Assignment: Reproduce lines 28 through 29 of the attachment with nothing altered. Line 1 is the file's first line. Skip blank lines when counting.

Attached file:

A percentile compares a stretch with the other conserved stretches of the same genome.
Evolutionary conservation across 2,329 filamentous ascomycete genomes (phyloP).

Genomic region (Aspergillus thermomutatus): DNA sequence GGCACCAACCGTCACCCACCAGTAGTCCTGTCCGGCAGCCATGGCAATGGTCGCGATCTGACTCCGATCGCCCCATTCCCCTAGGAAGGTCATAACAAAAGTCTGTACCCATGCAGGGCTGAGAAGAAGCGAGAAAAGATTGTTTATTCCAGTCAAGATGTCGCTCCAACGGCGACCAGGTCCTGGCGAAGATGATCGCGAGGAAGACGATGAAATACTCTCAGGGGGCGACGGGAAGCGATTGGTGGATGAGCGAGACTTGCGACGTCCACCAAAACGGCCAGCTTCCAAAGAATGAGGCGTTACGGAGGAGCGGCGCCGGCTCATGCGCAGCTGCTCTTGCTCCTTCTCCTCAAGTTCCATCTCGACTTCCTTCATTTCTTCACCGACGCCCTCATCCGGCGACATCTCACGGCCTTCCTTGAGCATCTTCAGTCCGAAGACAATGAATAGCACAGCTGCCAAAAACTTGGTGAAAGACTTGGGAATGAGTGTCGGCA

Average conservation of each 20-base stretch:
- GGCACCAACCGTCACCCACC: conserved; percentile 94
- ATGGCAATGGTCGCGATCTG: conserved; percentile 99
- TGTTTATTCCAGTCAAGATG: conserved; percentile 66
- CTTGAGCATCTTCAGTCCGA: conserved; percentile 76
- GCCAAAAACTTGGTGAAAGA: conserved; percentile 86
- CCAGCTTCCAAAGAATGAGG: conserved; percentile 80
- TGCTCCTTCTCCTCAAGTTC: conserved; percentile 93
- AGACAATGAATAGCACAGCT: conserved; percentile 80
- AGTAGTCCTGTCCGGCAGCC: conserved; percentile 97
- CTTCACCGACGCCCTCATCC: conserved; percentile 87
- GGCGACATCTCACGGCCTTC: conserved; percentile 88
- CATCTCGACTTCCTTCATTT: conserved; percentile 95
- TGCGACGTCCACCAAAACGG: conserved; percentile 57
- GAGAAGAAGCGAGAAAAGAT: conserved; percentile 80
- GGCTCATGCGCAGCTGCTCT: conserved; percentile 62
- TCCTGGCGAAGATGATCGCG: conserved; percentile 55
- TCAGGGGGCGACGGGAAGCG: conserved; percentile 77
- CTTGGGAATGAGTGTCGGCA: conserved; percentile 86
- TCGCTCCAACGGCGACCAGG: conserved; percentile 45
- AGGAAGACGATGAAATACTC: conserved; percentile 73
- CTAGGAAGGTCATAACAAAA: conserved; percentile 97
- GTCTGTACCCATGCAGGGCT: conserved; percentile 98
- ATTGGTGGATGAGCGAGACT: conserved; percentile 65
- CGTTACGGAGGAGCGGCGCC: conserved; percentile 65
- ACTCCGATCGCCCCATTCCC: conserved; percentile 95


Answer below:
- CGTTACGGAGGAGCGGCGCC: conserved; percentile 65
- ACTCCGATCGCCCCATTCCC: conserved; percentile 95